PROCESS POST: Moderating Your Commentariat and Navigating the Social Waters

Week 12: November 28 - December 3

Why I Had My Comment Section Turned Off Before

 Previously I decided to turn off the comment section on my website. The main reason was that I was not too fond of the design of the comment section in WordPress. However, it is also partially because I was scared that someone would not like one of my posts and leave a scathing comment on it at some point. As Margaret Atwood says

“You can’t exist as a writer for very long without learning that something you write is going to upset someone, sometime, somewhere.” Also, people can be extraordinarily aggressive and mean with their comments, and I do not have very thick skin. 


Online Disinhibition Effect

Konnikova (2013) discusses how one of the reasons for that is that people don’t think their comments will be traced back to them or have any real repercussions on their life. As she states, “One of the most common critiques of online comments cites a disconnect between the commenter’s identity and what he is saying,” which is called the “online disinhibition effect” (Konnikova, 2013). She also says that “research has found that ‘a full fifty-three per cent of anonymous commenters were uncivil, as opposed to twenty-nine per cent of registered, non-anonymous commenters'” (Konnikova, 2013). 


However, I still see tons of uncivil comments on posts where the commentator uses their real name, especially on Facebook. I think many people still post hateful things even with their real names displayed because they believe nobody will take the time to do something like find their work and send an email to their bosses. I will also admit that I have never gone to the extent of emailing someone’s boss over a comment they made. However, I have seen some people get fired from their jobs or lose scholarships, so I still think that is a risky bet to make.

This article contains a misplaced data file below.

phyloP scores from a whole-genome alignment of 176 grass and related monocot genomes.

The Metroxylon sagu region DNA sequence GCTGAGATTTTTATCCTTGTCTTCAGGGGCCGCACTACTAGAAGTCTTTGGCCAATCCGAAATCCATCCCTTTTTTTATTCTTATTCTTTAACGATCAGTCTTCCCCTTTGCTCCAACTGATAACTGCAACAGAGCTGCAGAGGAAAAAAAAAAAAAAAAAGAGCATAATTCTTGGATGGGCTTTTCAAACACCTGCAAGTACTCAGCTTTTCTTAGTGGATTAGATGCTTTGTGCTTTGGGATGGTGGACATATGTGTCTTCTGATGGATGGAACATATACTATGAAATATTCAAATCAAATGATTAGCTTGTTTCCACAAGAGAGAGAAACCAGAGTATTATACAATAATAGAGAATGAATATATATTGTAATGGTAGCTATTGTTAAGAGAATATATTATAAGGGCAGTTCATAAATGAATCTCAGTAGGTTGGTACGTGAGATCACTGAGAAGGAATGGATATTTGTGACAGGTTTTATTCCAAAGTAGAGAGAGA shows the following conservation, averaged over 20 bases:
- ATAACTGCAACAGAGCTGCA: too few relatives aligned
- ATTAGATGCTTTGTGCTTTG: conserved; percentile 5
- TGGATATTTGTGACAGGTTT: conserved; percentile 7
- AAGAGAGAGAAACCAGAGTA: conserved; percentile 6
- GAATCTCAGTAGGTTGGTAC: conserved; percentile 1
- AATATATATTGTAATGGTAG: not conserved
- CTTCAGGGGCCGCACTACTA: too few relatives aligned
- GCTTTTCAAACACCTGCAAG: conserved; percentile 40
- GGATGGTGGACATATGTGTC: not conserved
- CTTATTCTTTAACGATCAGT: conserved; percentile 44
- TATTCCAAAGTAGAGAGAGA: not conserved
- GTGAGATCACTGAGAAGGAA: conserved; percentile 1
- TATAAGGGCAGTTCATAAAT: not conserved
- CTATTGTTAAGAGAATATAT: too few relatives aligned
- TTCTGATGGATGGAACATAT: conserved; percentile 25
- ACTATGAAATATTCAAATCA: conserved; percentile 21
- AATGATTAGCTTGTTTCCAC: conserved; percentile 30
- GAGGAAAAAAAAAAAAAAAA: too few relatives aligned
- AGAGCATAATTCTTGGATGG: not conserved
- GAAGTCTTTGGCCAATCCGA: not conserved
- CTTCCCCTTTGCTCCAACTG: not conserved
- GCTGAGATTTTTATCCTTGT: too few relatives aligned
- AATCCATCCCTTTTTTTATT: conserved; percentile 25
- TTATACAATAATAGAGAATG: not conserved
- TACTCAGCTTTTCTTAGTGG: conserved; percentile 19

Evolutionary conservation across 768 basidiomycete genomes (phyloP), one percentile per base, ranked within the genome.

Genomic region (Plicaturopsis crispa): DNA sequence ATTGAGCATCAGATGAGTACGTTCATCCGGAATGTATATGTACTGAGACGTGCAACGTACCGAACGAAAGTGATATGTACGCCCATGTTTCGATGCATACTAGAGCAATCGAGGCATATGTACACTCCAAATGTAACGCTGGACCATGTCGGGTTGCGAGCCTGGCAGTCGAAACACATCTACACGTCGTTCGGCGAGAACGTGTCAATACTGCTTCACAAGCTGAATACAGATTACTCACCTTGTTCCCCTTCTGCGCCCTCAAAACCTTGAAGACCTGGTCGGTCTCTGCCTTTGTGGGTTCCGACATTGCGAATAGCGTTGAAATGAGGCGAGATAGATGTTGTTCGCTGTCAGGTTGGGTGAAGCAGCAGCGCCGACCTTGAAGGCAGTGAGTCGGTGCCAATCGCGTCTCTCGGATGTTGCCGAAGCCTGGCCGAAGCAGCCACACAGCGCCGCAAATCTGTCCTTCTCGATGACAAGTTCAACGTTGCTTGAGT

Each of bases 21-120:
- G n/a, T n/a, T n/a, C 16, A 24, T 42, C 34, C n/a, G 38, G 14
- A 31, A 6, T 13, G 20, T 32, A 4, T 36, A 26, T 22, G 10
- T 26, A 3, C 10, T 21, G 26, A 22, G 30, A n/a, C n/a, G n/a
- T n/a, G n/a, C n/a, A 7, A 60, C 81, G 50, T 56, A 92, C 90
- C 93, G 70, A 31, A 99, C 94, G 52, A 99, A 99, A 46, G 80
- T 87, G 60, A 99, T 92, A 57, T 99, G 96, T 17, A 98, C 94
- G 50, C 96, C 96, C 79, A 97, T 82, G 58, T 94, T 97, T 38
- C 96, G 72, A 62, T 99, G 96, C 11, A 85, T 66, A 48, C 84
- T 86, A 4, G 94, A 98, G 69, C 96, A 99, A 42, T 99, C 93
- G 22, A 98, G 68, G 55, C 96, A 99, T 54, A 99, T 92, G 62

For example by simply doing a quick search in Youtube for  ‘people getting fired from job because of facebook comments’ you will get tons of results like the video below

Positives of Allowing Comments

Konnikova (2013) also makes the case that allowing people to post comments anonymously is good because people can be more likely to dive deeper into a subject matter and be more vulnerable about their experiences. She also states that banning comments altogether might not be a good idea because people can go to Twitter and Facebook and insult you there instead. Gardener et al. (2016) also argues that comments can be very valuable in some case because they can “allow readers to respond to an article instantly, asking questions, pointing out errors, giving new leads.”


My Opinion Going Forward

Therefore after completing all these weeks’ readings and hearing multiple perspectives, I guess I will turn on the comments for my posts and create community guidelines. Since my website is not very popular right now, I do not think that anyone, at least not a lot of people will leave mean comments on my website. Additionally as Konnikova (2013) says it can be good for building community and I can’t think of any famous  blogger or content creator that gain a following with their comments completely turn off.  However, as a whole, this debate is a bigger issue than any moderation policy can fix. I think lots of people in society are angry and broken, and they sometimes take their anger out on others in comments sections. Therefore I think that we as a society need to advocate for free accessible mental healthcare as well as teach children how to let their anger out in a healthier way. 



Atwood, M. (2022, April 1). Your Feelings Are No Excuse. The Atlantic.

The Psychology of Online Comments. The New Yorker. 


Gardiner, B.,  Mansfield, M., Anderson, I., Holder, J.,  Louter, D., and Ulmanu, M. (2016).The Dark Side of Guardian Comments. The Guardian. 



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